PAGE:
Before I begin I would like to state, for the record, that I am not trying to incite a language flame war (at the moment). I’m not asking here which language will be the next popular language, but what programming style will be popular. Will functional programming make a comeback? Will OOP refuse to die? Or will it be something we haven’t seen before?
One thing I am sure it won’t be is natural language programming. Attempting to program using complete sentences is the opposite of what you want a programming language to be, namely concise and powerful. Have you ever heard someone tell you that the code is the documentation? This is because for the most complicated algorithms pseudo-code is a shorter and a more accurate description than words could ever be. As programmers we want our languages to be concise and precise, and natural language is neither.
The rise of a given programming style, historically, can be correlated with what kinds of problems were popular. For example when systems programming was the hot topic C (and the imperative style) became dominant. Functional programming had its heyday with AI researchers, because passing functions around makes algorithms in AI research much simpler. Most recently OOP has become popular with the rise of GUIs, because objects and messages are a natural fit for window controls.
So to predict what will be next we should look at the kinds of problems that programmers deal with most, and I think it is obvious that the “hot topic” in programming is distributed applications, specifically web services, AJAX applications, and collaboration software. From this list it seems likely that the next popular programming idiom will need to have concurrency, state, security, and errors as its strongest points. Concurrency means that the idiom needs a transparent way to deal with threads and synchronization. If you ever need to explicitly create a thread or lock a mutex then the idiom has not solved this problem. State means that the idiom must support the ability to maintain unique data for any number of clients in a natural way, and possibly the ability to unwind state when necessary (much like a continuation). Security means that stupid programmer mistakes, like passing the user name from a text field directly to an SQL query aren’t possible. Tainting is currently a way to “solve” this kind of problem, but I can’t say that it is a very good solution. Another way might be to do away with the ability to pass strings directly to library functions. Finally, errors mean that there must be a transparent way to deal with the unexpected, either by correcting the error in place or exiting from the part of the program that raised the exception. Once again, having an explicit try-catch construct is a sign that errors are a problem that hasn’t been solved as part of the idiom.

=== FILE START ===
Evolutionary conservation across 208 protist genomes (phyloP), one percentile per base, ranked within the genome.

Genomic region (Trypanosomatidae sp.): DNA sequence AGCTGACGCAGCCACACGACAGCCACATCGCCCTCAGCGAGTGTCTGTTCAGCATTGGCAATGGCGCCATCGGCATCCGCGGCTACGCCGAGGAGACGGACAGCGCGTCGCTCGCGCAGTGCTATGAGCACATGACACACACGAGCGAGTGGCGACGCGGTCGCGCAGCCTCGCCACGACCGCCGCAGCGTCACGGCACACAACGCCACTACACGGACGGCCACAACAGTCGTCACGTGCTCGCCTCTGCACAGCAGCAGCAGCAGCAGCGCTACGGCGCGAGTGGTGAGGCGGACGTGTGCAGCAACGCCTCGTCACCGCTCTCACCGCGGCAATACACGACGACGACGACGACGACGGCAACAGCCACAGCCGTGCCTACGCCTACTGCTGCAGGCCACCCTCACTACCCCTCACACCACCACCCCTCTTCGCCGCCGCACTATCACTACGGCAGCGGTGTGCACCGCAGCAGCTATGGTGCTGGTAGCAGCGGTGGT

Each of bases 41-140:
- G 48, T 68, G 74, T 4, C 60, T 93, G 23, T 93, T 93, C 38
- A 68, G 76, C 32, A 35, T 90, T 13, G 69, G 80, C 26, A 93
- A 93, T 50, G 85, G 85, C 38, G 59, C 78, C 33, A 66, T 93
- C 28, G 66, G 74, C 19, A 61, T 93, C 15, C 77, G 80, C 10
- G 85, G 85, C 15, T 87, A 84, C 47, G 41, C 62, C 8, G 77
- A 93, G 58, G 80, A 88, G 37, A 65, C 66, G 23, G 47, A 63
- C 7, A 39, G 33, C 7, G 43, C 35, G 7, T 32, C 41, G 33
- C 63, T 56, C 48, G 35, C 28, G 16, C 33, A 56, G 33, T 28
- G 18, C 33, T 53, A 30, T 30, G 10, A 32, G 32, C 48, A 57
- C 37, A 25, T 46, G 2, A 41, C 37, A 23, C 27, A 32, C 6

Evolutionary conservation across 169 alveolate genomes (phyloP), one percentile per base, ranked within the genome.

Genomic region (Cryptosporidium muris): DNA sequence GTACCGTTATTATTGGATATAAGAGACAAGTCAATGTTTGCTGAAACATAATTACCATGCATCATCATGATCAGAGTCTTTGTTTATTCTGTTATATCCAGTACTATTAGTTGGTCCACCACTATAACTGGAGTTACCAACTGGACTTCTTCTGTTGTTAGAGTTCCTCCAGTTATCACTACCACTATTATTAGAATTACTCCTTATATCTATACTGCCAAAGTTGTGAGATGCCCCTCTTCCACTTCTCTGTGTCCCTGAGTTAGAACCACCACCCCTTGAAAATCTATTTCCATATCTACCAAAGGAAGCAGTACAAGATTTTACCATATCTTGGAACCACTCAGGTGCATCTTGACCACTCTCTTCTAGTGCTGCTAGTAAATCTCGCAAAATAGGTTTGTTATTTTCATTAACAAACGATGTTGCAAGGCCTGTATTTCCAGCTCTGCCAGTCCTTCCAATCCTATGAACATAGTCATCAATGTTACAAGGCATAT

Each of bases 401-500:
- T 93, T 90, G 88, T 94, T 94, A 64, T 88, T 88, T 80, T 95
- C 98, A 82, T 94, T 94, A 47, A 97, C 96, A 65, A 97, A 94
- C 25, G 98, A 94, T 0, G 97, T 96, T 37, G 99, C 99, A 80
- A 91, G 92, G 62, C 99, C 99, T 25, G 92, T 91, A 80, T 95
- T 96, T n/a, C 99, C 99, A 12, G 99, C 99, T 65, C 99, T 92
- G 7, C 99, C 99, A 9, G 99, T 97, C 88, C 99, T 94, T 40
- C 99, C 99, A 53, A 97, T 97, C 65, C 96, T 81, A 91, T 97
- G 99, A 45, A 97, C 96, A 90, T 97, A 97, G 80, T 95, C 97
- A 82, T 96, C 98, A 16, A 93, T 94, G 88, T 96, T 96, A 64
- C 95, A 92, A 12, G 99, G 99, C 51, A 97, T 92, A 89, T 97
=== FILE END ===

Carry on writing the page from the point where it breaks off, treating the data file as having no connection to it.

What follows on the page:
Web apps have been around for a while now, so you may be wondering why the next big thing hasn’t arrived already. I think the delay is because in this generation of problems we have several strengths required of new idiom that are at odds with each other, while in previous generations there was the real problems were closely related to each other, and thus easier to solve all at once. What I mean by all at once is that it can’t be simply be four solutions glued together, it needs to be one solution that solves all four problems, much like how OOP solved data encapsulation and message passing at the same time. And of course they must be transparent solutions, meaning that the best solutions with respect to these problems are also the easiest solutions, and require the least amount of programmer effort possible.
OOP enthusiasts will of course tell you how well OOP deals with these problems (try-catch, thread objects, synchronization objects, yadda yadda). These solutions are not transparent at all, and more tellingly the fact that you are expected to use a framework in many OO languages to create large scale web apps (java, ruby, ect) shows that the solutions provided by this idiom aren’t really up to solving all the problems. However, because its replacement hasn’t arrived on the scene yet programmers are stuck with OOP, resulting in buggy and insecure applications. Yes, you can make an OOP project thread safe, resistant to errors, and secure, but it is a radically different kind of task than throwing together a GUI, so why should programmers be using the same techniques? Unfortunately functional programming isn’t the solution either. Although functional programming handles concurrency well (assuming there are no side-effects), it suffers when you try to implement an error handling system, or synchronization when you absolutely must have side-effects.
A solution to the threading and state problems might be event based programming. In event based program the application is structured around a number of events, each of which is called asynchronously. Also each event is called in a “context” (local state). With respect to this context some events are exclusive, meaning that only one can be invoked at a time, while others can be running simultaneously with each other. Event based programming solves the state and concurrency problems, but not those of synchronization or error handling, meaning that it will not be the next idiom, since all of these problems must be solved in one fell swoop. I mention it simply to show that the idioms we currently work with aren’t the end of all language development.
The only conclusion I can provide unfortunately is that whatever the next idiom is that I haven’t seen it yet. If you think that you have feel free to leave a message here.